I should have been drained, exhausted, and despairing, but all I felt was peace.
The verse that kept ringing in my ear was Isaiah 40:31
but they who wait for the LORD shall renew their strength; they shall mount up with wings like eagles; they shall run and not be weary; they shall walk and not faint.
It's an amazing thing how when we have peace with God, He strengthens us and encourages us to keep going.
There is a productive power to having peace with God.
These days, I'm experiencing that same combo of stressed yet peaceful as I pour myself into Redeeming Productivity every day. I'm not sure I've ever had so much riding on my shoulders, and yet (I suppose by necessity) I am walking closer with the Lord than I have in years. And I have a profound sense of peace in all of it.
I suppose the lesson is this: When we do God's work, God's way, and in God's power, He protects us from being eaten up by anxiety and despair.
But I guess that's just walking by faith, isn't it?
“do not be anxious about anything, but in everything by prayer and supplication with thanksgiving let your requests be made known to God. And the peace of God, which surpasses all understanding, will guard your hearts and your minds in Christ Jesus.” (Philippians 4:6–7)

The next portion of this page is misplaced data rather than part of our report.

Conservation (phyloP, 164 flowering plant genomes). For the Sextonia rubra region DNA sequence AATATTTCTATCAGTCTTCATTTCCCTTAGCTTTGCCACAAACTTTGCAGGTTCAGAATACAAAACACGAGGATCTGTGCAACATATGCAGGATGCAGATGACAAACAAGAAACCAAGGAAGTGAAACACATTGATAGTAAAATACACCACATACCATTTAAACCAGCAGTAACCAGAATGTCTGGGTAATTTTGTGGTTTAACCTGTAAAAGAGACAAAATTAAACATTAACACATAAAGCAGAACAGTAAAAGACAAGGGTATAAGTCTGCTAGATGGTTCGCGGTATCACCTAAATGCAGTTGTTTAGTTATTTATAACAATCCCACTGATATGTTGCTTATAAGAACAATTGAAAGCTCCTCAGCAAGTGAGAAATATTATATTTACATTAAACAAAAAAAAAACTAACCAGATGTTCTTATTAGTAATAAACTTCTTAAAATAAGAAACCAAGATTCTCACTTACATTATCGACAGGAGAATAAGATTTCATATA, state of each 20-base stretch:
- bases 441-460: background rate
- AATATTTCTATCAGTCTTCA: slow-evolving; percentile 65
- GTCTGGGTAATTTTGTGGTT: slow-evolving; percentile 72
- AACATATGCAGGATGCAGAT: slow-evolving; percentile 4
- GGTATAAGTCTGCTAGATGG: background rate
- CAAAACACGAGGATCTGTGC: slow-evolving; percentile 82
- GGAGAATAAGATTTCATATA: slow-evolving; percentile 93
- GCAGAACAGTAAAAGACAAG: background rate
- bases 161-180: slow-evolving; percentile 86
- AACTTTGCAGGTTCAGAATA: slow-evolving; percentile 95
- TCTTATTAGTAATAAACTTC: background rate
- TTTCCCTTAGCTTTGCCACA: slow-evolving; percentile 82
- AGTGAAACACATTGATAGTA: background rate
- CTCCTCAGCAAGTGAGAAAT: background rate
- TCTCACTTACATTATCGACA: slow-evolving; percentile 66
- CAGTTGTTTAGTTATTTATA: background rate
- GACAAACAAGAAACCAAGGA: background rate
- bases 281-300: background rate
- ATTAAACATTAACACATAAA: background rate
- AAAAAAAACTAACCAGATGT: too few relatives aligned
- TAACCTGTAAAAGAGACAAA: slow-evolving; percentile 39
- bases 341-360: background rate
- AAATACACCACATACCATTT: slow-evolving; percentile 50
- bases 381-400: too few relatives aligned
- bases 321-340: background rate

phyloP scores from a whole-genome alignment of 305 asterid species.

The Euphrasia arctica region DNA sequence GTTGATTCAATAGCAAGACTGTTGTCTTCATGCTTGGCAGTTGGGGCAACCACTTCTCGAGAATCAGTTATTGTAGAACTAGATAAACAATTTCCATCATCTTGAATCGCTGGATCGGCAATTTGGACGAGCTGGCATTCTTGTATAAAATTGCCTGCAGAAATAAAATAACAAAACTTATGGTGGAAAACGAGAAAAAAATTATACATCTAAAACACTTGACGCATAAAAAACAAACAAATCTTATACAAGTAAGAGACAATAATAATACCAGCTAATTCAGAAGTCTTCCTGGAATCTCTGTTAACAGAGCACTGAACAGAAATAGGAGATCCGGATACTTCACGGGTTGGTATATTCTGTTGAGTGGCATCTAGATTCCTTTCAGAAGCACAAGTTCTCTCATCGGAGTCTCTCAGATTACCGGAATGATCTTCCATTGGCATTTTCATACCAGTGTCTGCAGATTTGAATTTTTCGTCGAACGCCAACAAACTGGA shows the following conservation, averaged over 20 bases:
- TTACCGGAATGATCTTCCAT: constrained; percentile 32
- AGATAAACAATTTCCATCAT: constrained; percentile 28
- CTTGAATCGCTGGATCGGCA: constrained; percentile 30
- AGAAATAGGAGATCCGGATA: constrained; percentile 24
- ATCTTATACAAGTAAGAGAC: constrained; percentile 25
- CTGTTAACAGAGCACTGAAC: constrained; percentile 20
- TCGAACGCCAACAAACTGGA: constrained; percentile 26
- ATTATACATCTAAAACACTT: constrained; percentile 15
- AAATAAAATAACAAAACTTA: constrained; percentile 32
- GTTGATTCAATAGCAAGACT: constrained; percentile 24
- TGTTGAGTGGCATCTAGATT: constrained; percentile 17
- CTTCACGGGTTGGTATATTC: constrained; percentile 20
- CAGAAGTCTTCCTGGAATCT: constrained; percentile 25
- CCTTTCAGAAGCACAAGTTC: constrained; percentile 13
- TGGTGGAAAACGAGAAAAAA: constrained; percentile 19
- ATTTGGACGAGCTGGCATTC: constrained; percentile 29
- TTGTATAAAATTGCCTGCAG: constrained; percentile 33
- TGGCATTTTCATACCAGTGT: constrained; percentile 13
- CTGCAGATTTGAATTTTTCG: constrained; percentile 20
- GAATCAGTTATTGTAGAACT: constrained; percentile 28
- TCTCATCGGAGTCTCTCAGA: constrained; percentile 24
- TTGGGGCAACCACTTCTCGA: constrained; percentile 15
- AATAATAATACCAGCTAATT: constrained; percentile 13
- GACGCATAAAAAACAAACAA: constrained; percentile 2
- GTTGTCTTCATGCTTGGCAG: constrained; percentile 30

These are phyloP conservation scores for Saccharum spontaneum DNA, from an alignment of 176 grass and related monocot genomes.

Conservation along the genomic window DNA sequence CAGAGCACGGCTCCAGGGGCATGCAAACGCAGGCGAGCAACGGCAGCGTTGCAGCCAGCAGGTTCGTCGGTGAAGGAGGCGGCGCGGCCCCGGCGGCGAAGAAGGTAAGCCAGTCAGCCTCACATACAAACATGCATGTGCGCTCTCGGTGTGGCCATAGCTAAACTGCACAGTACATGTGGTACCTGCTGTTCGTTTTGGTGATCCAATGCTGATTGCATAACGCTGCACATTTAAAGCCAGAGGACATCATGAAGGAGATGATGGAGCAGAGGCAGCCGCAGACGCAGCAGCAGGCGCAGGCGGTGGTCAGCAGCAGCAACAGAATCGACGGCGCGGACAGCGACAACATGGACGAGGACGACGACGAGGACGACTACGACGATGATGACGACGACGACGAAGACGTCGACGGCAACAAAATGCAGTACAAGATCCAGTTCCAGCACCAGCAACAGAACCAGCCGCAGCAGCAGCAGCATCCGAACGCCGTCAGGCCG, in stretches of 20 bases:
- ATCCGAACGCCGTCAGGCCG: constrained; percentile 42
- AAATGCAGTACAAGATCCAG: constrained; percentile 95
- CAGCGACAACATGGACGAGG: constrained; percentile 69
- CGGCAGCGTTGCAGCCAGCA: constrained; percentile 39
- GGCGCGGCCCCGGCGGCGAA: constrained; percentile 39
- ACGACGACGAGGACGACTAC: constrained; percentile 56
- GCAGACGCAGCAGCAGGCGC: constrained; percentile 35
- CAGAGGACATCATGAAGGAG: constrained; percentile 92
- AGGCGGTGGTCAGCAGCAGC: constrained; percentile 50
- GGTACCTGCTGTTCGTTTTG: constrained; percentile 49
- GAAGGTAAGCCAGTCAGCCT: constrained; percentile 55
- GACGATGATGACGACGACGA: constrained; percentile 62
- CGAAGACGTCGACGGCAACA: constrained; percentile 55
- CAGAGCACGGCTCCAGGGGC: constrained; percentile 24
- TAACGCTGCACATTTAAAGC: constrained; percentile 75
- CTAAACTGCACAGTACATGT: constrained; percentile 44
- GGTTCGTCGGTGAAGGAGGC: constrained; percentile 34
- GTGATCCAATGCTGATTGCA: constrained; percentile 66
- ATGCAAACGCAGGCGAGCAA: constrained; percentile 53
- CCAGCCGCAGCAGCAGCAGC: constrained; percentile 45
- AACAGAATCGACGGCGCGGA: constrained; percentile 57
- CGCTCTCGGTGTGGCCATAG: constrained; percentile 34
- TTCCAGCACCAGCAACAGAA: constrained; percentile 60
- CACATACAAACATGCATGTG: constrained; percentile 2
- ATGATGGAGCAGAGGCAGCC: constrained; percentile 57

🗓 This Week on Redeeming Productivity
In this episode of the podcast, I talk about how morning routines are the key to building lasting habits, and a course to help you build your own routine.
🧑💻 What's Happening on the Web
Now for some links from around the web that I think will be helpful in your journey to become a more productive Christian.
I read this Spurgeon sermon this morning and, I gotta tell you, it put a pep in my step.
There's nothing quite like reflecting on the brevity of life and the greatness of the work before me to get me off the couch and into action.
I especially appreciated this bit about focus:
Let this also admonish us, brethren, to singleness of purpose. We must have only one aim. Had we plenty of time, we might try two or three schemes at once, though even then we should most probably fail for want of concentrating our energies; but as we have very little time, we had better economize it by attending to one thing. The man who devotes all his thought and strength to the accomplishment of one reasonable object is generally successful.